Past Event On November 12, 2022
The State of Play: Geopolitical Actions, Reactions & Consequences
“Authoritarian regimes look good from the outside. They look really good on parade, man. You gotta give that to Putin. But, authoritarian regimes are actually very brittle. Democracies have the ability to improve–the ability to correct–because we have a say in how we’re governed.”H.R. McMaster
The State of Play: Geopolitical Actions, Reactions & Consequences
Program Date: November 12, 2022
On Saturday, November 12, The Richmond Forum kicked off its 2022-2023 season with former White House national security advisor Lt. Gen. H.R. McMaster (USA, Ret.). As a historian with a 34-year military career behind him, McMaster is uniquely qualified to provide his insights into the past, present, and future of the geopolitical landscape.
“We need strategic competence now more than ever.” McMaster began the evening by explaining his motivation for accepting the national security advisor position under former President Donald Trump in 2017. “I felt that our strategic competence had atrophied. This was an opportunity to help a new president restore [that].”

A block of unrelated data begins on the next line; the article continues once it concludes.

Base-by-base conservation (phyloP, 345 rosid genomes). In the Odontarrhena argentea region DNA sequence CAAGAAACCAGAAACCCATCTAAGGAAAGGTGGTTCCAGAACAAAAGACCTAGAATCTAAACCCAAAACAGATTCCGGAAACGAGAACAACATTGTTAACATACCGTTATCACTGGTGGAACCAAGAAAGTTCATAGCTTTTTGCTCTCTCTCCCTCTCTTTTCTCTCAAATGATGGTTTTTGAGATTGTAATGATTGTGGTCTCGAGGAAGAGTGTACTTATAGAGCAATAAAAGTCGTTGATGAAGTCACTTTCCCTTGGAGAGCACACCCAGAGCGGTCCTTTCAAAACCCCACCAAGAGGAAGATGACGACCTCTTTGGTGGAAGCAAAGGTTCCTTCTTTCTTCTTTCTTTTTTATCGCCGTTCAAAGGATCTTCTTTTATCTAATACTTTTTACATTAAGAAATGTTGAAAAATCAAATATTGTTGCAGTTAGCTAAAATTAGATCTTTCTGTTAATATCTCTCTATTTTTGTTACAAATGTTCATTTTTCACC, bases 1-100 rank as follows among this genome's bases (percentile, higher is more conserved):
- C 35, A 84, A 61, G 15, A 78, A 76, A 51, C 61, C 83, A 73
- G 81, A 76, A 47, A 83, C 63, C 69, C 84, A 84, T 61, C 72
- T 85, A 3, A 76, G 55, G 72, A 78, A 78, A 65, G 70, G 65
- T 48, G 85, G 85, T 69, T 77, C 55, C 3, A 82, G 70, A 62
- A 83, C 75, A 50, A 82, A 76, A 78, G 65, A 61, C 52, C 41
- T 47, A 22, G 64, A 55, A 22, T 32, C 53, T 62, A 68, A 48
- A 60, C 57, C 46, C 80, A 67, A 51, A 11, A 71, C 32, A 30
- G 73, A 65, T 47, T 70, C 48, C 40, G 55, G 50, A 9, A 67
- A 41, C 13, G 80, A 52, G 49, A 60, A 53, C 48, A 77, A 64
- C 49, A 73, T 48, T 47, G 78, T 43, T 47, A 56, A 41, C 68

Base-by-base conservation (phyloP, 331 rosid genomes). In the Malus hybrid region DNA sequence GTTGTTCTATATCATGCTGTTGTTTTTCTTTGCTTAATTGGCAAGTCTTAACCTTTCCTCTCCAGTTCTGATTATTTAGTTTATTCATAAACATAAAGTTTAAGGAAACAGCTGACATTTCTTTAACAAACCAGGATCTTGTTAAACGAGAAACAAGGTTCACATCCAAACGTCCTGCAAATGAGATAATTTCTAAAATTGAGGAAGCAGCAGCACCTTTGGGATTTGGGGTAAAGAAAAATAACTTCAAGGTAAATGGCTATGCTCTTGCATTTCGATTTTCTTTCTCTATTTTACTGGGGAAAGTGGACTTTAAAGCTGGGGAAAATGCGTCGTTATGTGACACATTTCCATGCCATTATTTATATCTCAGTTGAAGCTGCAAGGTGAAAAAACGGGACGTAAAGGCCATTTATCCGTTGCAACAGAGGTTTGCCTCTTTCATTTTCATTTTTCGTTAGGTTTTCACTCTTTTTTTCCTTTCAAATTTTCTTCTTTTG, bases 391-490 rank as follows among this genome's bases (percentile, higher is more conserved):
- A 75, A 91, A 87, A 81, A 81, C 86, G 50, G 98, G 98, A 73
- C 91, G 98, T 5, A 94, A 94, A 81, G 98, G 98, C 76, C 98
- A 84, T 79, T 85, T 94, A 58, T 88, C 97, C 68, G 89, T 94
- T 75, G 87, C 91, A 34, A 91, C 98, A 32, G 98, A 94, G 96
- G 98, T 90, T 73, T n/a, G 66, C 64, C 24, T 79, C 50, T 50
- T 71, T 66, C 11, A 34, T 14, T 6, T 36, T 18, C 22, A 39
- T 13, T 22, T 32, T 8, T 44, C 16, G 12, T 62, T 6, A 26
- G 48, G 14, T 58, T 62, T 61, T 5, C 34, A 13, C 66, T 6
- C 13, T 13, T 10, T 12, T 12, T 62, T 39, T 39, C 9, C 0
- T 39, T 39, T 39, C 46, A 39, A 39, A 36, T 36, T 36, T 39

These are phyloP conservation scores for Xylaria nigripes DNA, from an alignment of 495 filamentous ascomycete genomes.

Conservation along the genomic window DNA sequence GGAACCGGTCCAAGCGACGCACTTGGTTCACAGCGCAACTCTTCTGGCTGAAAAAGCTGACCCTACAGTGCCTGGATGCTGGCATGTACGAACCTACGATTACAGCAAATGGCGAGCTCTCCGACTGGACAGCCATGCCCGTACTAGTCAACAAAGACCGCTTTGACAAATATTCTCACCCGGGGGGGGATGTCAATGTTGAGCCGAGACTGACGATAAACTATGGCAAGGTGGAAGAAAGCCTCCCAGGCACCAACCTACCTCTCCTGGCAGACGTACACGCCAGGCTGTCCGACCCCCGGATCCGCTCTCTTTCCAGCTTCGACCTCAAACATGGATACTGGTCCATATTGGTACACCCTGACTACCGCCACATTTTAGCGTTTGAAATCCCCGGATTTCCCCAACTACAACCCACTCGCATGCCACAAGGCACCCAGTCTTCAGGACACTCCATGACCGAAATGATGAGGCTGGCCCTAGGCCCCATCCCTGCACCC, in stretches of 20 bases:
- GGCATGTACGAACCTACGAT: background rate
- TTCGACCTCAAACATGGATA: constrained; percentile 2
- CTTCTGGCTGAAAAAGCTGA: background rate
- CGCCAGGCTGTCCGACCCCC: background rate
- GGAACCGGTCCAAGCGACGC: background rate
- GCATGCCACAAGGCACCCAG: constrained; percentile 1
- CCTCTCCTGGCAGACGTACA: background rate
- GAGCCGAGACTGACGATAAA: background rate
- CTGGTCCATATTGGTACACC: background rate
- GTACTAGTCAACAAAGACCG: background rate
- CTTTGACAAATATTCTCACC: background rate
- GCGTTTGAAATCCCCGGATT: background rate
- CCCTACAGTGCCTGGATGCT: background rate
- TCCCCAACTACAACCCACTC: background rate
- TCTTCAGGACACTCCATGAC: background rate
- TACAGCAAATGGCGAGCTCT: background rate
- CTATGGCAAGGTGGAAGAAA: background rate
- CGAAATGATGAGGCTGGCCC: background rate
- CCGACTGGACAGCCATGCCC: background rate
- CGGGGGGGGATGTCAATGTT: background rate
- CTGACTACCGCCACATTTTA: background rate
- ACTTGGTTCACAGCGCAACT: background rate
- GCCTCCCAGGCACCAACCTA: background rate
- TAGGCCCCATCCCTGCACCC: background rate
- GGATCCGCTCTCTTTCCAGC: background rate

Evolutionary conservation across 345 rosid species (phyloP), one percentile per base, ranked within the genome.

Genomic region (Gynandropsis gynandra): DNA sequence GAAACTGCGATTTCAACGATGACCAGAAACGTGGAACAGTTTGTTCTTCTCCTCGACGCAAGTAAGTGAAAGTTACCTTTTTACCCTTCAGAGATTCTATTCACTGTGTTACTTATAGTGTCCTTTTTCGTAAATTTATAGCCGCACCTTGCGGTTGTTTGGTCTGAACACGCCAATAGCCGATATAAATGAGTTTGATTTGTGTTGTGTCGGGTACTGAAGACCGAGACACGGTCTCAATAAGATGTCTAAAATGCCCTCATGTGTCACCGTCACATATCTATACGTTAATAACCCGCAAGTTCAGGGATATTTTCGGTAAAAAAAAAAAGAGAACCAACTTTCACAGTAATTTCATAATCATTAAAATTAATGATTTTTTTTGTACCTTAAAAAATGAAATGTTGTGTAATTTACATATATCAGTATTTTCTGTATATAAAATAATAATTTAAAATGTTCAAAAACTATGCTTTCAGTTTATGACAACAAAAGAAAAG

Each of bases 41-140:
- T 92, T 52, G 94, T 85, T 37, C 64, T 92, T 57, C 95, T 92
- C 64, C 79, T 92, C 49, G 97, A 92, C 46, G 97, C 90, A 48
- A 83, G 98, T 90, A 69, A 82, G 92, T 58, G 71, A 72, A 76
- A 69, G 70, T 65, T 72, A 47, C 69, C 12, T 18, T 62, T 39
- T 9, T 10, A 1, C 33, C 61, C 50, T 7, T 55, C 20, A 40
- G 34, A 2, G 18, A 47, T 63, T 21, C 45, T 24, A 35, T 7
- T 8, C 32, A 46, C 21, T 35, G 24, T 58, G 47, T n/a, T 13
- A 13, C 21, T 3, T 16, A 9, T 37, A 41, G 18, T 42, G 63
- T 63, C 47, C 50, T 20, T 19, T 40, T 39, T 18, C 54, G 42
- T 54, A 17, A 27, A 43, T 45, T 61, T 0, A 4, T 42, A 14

“I wanted to take partisanship out of the process,” McMaster said. “We should not craft courses of action based on partisan political considerations.”
McMaster explained that, while in the White House, he always presented multiple policy options to the president, so that he, as the person elected by and held accountable to the American people, could make the ultimate decision.
McMaster discussed some of the administration’s strategic priorities from his time in the White House, emphasizing conflicts with North Korea, China, Russia, Afghanistan, and Iran.
A key issue underlying these conflicts, according to McMaster, is a lack of strategic empathy. He asserted that without accounting for another leader’s true motivations, we fall into cognitive traps like confirmation bias and mirror imaging. “Putin is driven by a sense of honor lost at the end of the Cold War and an associated obsession with restoring Russia to national greatness. He sees Ukraine as the main object of that ambition.”
For the U.S., McMaster believes the end of the Cold War caused leaders to become overly optimistic and, in some cases, hubristic. “That overconfidence was a set-up for the strategic shocks and difficulties that we encountered in the 2000s when the optimism shifted towards pessimism and resignation.”